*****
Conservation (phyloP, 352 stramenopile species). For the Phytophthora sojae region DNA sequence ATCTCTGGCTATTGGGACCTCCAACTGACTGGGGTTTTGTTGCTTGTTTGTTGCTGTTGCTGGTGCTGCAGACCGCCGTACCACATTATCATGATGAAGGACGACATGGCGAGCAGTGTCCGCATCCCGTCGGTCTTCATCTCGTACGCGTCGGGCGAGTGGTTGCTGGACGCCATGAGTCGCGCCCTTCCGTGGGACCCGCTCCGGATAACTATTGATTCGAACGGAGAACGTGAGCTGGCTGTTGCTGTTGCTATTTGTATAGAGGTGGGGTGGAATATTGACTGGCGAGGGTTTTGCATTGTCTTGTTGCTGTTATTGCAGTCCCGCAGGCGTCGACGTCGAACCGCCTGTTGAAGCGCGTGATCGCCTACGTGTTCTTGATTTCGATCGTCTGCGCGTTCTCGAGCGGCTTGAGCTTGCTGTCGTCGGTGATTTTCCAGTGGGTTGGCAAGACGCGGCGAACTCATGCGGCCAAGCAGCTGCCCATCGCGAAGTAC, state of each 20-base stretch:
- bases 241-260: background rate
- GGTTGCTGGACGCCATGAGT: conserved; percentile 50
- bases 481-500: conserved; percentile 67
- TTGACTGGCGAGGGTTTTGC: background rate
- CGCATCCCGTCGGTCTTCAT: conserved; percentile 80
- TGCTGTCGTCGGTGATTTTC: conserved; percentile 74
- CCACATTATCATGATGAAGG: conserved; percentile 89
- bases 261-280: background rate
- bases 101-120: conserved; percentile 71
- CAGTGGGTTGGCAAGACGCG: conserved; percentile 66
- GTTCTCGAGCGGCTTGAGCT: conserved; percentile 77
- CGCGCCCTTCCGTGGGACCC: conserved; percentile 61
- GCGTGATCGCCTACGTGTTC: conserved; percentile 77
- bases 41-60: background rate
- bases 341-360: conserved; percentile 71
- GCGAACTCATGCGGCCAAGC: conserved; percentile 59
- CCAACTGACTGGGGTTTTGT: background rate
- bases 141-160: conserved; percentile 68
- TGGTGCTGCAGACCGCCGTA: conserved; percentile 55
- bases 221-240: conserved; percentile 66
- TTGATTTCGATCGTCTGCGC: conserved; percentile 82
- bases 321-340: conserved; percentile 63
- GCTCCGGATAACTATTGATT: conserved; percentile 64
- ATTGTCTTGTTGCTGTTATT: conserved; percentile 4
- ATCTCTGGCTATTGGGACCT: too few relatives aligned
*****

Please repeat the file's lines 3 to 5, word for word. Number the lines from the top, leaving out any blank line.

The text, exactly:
- GGTTGCTGGACGCCATGAGT: conserved; percentile 50
- bases 481-500: conserved; percentile 67
- TTGACTGGCGAGGGTTTTGC: background rate